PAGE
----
Creating Meteor Packages

I’ve had a crush on Meteor for about a year now. And have done a few sample apps. Yesterday, I decided to create a meteor package. One of the cool things about Meteor is its smart packages. The smart packages are similar to other package or libraries in other languages, like Ruby Gems or NPM. However, the Meteor packages really appeal to the lazy programmer in me. For example, a social connect oauth (facebook or twitter login) can be added with two lines of code. One line at the command line to add the package, and the other line in the view to display the login buttons. {Oh, lazy programmers everywhere rejoice} So, yesterday, I decided to take a stab at building a package myself. Currently, packages that are not included Meteor’s core are managed by Atmosphere. Here are some basic steps for building your own meteor package.

0. If you haven’t already installed Meteorite, install it.

$ npm install -g meteorite

1. Create your package using the Meteorite scaffold command

$ mrt create-package my-package
$ cd my-package

2. Inside your directory, you’ll find smart.json and package.js. Your smart.json file contains your name, author and other describing data about your package. This file is mainly used by Atmosphere. Here’s an example smart.json:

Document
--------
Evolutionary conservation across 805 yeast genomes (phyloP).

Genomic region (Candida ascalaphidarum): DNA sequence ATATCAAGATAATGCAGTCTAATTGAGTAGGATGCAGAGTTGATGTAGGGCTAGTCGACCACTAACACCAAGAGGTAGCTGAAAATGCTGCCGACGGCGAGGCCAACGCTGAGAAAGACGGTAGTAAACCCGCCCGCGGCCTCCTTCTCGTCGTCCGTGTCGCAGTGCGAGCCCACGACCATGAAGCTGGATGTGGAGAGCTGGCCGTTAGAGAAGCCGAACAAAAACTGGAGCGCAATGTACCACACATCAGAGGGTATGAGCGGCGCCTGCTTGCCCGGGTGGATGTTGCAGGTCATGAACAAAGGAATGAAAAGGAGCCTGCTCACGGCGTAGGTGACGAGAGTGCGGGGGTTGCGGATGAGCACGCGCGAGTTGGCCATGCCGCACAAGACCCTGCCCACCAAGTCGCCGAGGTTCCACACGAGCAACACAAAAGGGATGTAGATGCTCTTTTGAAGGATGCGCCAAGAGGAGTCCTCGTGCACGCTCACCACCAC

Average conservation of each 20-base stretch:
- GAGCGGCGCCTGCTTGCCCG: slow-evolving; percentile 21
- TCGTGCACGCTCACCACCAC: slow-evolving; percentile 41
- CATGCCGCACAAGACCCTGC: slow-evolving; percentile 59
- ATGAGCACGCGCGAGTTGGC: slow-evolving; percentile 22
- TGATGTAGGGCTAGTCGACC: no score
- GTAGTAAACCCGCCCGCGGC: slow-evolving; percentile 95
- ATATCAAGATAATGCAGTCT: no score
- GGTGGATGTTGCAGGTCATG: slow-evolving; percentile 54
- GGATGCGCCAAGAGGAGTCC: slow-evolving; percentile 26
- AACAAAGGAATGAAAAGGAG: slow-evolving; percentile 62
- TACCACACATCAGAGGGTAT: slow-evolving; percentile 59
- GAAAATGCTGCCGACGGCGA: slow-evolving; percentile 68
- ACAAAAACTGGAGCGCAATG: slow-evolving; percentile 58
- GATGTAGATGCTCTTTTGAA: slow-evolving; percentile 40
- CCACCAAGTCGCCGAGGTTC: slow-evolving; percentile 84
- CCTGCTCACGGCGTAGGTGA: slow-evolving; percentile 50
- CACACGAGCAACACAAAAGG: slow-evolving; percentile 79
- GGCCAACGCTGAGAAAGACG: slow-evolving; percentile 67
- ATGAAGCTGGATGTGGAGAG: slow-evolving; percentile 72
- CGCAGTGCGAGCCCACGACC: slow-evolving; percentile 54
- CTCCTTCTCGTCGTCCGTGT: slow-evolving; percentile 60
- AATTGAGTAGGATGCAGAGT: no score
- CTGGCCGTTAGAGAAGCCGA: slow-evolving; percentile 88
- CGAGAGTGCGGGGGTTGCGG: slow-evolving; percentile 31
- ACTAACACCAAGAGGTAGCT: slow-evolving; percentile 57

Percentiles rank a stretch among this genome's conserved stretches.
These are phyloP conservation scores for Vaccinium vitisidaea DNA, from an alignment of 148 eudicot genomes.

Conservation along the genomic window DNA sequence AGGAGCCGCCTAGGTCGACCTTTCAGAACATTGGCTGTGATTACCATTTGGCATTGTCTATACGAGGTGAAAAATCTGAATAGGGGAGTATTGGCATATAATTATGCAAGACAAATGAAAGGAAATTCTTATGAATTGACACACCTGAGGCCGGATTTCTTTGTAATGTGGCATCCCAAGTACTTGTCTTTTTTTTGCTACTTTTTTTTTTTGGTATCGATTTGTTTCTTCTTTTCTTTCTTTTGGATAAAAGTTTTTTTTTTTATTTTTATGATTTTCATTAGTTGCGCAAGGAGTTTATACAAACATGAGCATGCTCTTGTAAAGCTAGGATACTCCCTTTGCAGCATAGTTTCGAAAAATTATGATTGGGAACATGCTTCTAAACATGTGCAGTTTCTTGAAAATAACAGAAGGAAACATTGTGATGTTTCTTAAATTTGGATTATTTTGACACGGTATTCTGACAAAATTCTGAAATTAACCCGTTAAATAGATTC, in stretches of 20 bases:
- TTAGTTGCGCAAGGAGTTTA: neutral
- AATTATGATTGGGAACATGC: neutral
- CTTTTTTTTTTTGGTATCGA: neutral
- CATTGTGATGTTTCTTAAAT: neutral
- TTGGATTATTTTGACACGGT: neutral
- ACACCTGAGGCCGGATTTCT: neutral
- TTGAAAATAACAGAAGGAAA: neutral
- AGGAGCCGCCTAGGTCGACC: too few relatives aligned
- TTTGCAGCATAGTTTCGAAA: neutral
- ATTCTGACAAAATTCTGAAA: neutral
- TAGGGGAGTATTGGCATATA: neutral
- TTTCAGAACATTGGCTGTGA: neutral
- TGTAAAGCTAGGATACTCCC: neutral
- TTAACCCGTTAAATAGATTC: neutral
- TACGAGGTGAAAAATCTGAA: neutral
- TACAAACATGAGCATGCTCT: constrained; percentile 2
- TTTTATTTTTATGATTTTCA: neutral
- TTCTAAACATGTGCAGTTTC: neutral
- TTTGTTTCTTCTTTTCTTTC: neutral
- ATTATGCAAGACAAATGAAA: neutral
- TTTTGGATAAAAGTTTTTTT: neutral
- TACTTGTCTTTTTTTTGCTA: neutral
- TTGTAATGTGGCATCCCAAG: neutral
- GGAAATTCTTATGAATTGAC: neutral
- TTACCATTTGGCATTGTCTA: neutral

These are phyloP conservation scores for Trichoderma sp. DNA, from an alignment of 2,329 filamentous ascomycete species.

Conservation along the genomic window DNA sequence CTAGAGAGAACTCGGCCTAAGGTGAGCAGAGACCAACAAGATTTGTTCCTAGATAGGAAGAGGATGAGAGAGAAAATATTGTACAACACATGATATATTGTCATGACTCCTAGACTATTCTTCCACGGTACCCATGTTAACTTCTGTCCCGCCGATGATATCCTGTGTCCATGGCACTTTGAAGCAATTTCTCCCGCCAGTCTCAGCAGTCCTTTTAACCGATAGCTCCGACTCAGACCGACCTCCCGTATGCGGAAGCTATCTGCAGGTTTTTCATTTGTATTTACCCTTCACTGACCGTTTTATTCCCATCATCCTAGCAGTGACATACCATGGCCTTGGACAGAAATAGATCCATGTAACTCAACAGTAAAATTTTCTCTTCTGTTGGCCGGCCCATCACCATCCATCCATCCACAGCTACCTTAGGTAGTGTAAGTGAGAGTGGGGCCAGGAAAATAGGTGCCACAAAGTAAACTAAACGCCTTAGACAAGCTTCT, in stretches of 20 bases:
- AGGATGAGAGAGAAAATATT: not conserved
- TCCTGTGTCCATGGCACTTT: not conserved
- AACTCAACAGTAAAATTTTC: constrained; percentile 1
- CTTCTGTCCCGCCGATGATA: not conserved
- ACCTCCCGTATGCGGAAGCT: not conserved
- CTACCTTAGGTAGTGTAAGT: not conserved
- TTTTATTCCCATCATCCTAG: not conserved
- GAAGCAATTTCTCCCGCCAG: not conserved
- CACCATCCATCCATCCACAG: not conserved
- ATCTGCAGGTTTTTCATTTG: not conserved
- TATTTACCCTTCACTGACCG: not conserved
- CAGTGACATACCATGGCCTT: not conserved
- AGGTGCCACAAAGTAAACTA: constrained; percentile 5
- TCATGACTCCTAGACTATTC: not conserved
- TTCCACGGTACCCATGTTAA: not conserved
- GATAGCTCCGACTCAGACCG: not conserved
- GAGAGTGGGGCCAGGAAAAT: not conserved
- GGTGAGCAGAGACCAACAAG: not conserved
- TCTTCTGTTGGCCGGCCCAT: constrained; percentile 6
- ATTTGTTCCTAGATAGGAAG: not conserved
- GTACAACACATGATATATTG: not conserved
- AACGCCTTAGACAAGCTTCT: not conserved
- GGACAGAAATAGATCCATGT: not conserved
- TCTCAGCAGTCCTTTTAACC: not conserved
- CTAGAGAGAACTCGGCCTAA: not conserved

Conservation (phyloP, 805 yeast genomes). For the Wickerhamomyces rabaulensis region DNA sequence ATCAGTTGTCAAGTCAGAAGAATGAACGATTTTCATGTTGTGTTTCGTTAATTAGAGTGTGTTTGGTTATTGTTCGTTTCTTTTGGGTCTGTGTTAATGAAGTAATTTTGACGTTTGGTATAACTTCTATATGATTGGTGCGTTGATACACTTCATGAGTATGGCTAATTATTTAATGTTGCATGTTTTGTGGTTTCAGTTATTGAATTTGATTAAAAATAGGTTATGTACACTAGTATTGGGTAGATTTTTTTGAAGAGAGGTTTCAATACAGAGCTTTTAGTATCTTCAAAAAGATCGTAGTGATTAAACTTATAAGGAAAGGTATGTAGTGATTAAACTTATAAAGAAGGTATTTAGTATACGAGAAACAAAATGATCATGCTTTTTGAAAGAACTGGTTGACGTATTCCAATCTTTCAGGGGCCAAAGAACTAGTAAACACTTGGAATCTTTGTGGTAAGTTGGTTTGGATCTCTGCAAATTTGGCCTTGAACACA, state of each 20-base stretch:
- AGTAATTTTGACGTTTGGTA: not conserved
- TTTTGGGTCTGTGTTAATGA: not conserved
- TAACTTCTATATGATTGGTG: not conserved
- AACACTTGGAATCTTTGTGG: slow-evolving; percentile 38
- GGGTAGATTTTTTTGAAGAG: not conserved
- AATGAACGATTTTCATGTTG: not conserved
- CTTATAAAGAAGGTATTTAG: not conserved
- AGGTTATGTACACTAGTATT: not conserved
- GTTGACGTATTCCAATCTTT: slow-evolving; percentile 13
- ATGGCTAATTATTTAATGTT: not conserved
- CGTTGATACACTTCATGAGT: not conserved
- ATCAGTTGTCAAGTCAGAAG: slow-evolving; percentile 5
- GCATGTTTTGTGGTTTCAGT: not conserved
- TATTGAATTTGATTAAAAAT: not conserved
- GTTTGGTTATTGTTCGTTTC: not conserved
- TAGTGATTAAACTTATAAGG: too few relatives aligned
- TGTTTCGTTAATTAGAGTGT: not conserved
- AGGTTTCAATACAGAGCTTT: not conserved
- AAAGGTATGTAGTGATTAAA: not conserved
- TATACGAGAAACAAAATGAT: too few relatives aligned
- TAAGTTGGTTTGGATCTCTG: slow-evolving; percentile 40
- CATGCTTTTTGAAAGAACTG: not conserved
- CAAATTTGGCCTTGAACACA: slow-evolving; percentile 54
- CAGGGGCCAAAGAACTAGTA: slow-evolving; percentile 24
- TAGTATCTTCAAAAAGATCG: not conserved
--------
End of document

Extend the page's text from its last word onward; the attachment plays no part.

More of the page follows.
{
  "name": "my-package",
  "description": "My package does awesome things",
  "homepage": "https://github.com/diyahm/awesome-package",
  "author": "Hadiyah Mujhid (https://github.com/diyahm)",
  "version": "0.0.1",
  "git": "https://github.com/diyahm/awesome-package.git",
  "packages": {}
}

The “packages” in the json is where you would place any package dependencies. You should only place packages that are not included in Meteors’ smart packages, basically the only packages that are included here are the ones on Atmosphere.

Your package.js file is a javascript file loaded by your package. It contains “instructions” used by Meteor for your package. Here’s an exampe package.js file

Package.describe({
  summary: "My awesome package"
});

Package.on_use(function(api) {
    api.use('http', ['server']);

    api.add_files('awesome_common.js', ['client', 'server']);
    api.add_files('awesome_client.js', 'client');
    api.add_files('awesome_server.js', 'server');
});

In this file you include all the packages including Meteor base packages needed. In addition, you specify which of the files you want to load and if they apply to the client or server.

3. After you’ve written the code for your package, it’s time to release it and send it to Atmosphere. (if you haven’t already you will need to create an account on Atmosphere). While in your package’s root directory release and publish your package.

$ mrt release ./
$ mrt publish ./

You will be asked for your Atmosphere credentials when you publish the package at the command line. And voila, that’s how you create a Meteor package.

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About Hadiyah

Software Engineer and Startup Aficionado. I co-founded software agency, Playpen Labs, and Black Founders nonprofit. I teach women how to code at Hackbright Academy.